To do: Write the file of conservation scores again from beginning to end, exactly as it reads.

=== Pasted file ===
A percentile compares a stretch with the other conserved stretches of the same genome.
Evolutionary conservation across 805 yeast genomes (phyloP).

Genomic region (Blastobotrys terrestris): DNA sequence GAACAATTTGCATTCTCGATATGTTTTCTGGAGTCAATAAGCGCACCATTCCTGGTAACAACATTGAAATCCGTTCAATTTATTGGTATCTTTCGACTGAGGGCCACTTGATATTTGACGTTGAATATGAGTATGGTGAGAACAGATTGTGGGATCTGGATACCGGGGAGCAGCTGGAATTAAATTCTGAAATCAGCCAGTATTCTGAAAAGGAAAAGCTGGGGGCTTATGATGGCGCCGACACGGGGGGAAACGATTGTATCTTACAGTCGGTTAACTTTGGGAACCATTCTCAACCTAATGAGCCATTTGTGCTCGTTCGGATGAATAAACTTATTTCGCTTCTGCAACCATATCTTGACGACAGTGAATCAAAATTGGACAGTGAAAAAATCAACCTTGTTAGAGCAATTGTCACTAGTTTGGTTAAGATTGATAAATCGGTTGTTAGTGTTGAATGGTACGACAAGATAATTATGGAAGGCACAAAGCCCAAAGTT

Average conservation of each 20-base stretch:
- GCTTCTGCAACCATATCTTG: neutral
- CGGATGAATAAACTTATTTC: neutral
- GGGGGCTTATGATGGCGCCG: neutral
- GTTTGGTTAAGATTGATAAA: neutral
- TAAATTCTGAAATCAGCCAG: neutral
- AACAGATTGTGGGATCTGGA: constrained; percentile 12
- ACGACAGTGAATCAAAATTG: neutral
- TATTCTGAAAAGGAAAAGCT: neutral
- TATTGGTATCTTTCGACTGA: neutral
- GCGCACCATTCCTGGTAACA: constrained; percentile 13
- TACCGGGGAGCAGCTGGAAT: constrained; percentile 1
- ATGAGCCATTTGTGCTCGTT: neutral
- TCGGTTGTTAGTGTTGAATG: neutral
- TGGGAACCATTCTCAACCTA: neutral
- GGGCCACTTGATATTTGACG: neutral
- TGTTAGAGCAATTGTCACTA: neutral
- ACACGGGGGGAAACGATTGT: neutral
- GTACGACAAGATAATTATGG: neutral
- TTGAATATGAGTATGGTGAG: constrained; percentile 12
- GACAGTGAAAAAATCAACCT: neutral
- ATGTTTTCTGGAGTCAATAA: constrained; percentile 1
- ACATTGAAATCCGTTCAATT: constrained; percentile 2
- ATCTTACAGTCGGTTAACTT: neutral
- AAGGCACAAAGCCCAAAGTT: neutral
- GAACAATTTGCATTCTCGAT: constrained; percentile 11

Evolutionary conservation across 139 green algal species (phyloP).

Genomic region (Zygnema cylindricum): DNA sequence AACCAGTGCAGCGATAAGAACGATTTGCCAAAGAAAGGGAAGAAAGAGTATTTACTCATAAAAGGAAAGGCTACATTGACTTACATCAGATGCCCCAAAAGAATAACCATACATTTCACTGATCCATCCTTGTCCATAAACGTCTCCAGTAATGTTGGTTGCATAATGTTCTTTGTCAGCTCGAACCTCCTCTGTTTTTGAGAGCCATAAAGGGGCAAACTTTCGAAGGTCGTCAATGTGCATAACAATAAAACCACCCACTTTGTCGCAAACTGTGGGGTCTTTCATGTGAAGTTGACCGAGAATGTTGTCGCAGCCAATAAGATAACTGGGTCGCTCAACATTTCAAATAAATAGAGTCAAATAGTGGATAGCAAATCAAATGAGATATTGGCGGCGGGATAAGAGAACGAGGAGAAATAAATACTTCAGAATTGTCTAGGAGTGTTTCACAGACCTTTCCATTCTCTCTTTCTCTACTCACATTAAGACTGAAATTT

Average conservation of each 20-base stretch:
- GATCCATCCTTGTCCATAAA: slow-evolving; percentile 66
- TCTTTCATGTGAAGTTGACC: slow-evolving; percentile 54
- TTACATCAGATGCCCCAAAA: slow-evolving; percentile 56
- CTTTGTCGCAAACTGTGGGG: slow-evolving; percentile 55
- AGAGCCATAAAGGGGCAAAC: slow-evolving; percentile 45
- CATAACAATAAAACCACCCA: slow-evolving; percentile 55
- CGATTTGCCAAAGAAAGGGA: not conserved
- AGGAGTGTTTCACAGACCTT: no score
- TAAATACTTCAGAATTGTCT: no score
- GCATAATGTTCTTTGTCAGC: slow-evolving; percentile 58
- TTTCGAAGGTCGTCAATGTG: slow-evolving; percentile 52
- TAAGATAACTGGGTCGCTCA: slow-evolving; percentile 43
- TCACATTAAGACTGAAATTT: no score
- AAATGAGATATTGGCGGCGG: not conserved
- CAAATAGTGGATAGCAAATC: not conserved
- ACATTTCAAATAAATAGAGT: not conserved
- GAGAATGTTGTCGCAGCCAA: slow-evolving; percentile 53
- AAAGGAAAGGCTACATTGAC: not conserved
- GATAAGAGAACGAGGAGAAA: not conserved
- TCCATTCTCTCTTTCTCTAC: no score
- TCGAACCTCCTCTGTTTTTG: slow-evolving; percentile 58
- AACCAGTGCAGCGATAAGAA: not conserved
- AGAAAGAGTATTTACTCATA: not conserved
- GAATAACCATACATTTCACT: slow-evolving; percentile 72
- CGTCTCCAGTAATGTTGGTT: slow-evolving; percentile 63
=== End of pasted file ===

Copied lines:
A percentile compares a stretch with the other conserved stretches of the same genome.
Evolutionary conservation across 805 yeast genomes (phyloP).

Genomic region (Blastobotrys terrestris): DNA sequence GAACAATTTGCATTCTCGATATGTTTTCTGGAGTCAATAAGCGCACCATTCCTGGTAACAACATTGAAATCCGTTCAATTTATTGGTATCTTTCGACTGAGGGCCACTTGATATTTGACGTTGAATATGAGTATGGTGAGAACAGATTGTGGGATCTGGATACCGGGGAGCAGCTGGAATTAAATTCTGAAATCAGCCAGTATTCTGAAAAGGAAAAGCTGGGGGCTTATGATGGCGCCGACACGGGGGGAAACGATTGTATCTTACAGTCGGTTAACTTTGGGAACCATTCTCAACCTAATGAGCCATTTGTGCTCGTTCGGATGAATAAACTTATTTCGCTTCTGCAACCATATCTTGACGACAGTGAATCAAAATTGGACAGTGAAAAAATCAACCTTGTTAGAGCAATTGTCACTAGTTTGGTTAAGATTGATAAATCGGTTGTTAGTGTTGAATGGTACGACAAGATAATTATGGAAGGCACAAAGCCCAAAGTT

Average conservation of each 20-base stretch:
- GCTTCTGCAACCATATCTTG: neutral
- CGGATGAATAAACTTATTTC: neutral
- GGGGGCTTATGATGGCGCCG: neutral
- GTTTGGTTAAGATTGATAAA: neutral
- TAAATTCTGAAATCAGCCAG: neutral
- AACAGATTGTGGGATCTGGA: constrained; percentile 12
- ACGACAGTGAATCAAAATTG: neutral
- TATTCTGAAAAGGAAAAGCT: neutral
- TATTGGTATCTTTCGACTGA: neutral
- GCGCACCATTCCTGGTAACA: constrained; percentile 13
- TACCGGGGAGCAGCTGGAAT: constrained; percentile 1
- ATGAGCCATTTGTGCTCGTT: neutral
- TCGGTTGTTAGTGTTGAATG: neutral
- TGGGAACCATTCTCAACCTA: neutral
- GGGCCACTTGATATTTGACG: neutral
- TGTTAGAGCAATTGTCACTA: neutral
- ACACGGGGGGAAACGATTGT: neutral
- GTACGACAAGATAATTATGG: neutral
- TTGAATATGAGTATGGTGAG: constrained; percentile 12
- GACAGTGAAAAAATCAACCT: neutral
- ATGTTTTCTGGAGTCAATAA: constrained; percentile 1
- ACATTGAAATCCGTTCAATT: constrained; percentile 2
- ATCTTACAGTCGGTTAACTT: neutral
- AAGGCACAAAGCCCAAAGTT: neutral
- GAACAATTTGCATTCTCGAT: constrained; percentile 11

Evolutionary conservation across 139 green algal species (phyloP).

Genomic region (Zygnema cylindricum): DNA sequence AACCAGTGCAGCGATAAGAACGATTTGCCAAAGAAAGGGAAGAAAGAGTATTTACTCATAAAAGGAAAGGCTACATTGACTTACATCAGATGCCCCAAAAGAATAACCATACATTTCACTGATCCATCCTTGTCCATAAACGTCTCCAGTAATGTTGGTTGCATAATGTTCTTTGTCAGCTCGAACCTCCTCTGTTTTTGAGAGCCATAAAGGGGCAAACTTTCGAAGGTCGTCAATGTGCATAACAATAAAACCACCCACTTTGTCGCAAACTGTGGGGTCTTTCATGTGAAGTTGACCGAGAATGTTGTCGCAGCCAATAAGATAACTGGGTCGCTCAACATTTCAAATAAATAGAGTCAAATAGTGGATAGCAAATCAAATGAGATATTGGCGGCGGGATAAGAGAACGAGGAGAAATAAATACTTCAGAATTGTCTAGGAGTGTTTCACAGACCTTTCCATTCTCTCTTTCTCTACTCACATTAAGACTGAAATTT

Average conservation of each 20-base stretch:
- GATCCATCCTTGTCCATAAA: slow-evolving; percentile 66
- TCTTTCATGTGAAGTTGACC: slow-evolving; percentile 54
- TTACATCAGATGCCCCAAAA: slow-evolving; percentile 56
- CTTTGTCGCAAACTGTGGGG: slow-evolving; percentile 55
- AGAGCCATAAAGGGGCAAAC: slow-evolving; percentile 45
- CATAACAATAAAACCACCCA: slow-evolving; percentile 55
- CGATTTGCCAAAGAAAGGGA: not conserved
- AGGAGTGTTTCACAGACCTT: no score
- TAAATACTTCAGAATTGTCT: no score
- GCATAATGTTCTTTGTCAGC: slow-evolving; percentile 58
- TTTCGAAGGTCGTCAATGTG: slow-evolving; percentile 52
- TAAGATAACTGGGTCGCTCA: slow-evolving; percentile 43
- TCACATTAAGACTGAAATTT: no score
- AAATGAGATATTGGCGGCGG: not conserved
- CAAATAGTGGATAGCAAATC: not conserved
- ACATTTCAAATAAATAGAGT: not conserved
- GAGAATGTTGTCGCAGCCAA: slow-evolving; percentile 53
- AAAGGAAAGGCTACATTGAC: not conserved
- GATAAGAGAACGAGGAGAAA: not conserved
- TCCATTCTCTCTTTCTCTAC: no score
- TCGAACCTCCTCTGTTTTTG: slow-evolving; percentile 58
- AACCAGTGCAGCGATAAGAA: not conserved
- AGAAAGAGTATTTACTCATA: not conserved
- GAATAACCATACATTTCACT: slow-evolving; percentile 72
- CGTCTCCAGTAATGTTGGTT: slow-evolving; percentile 63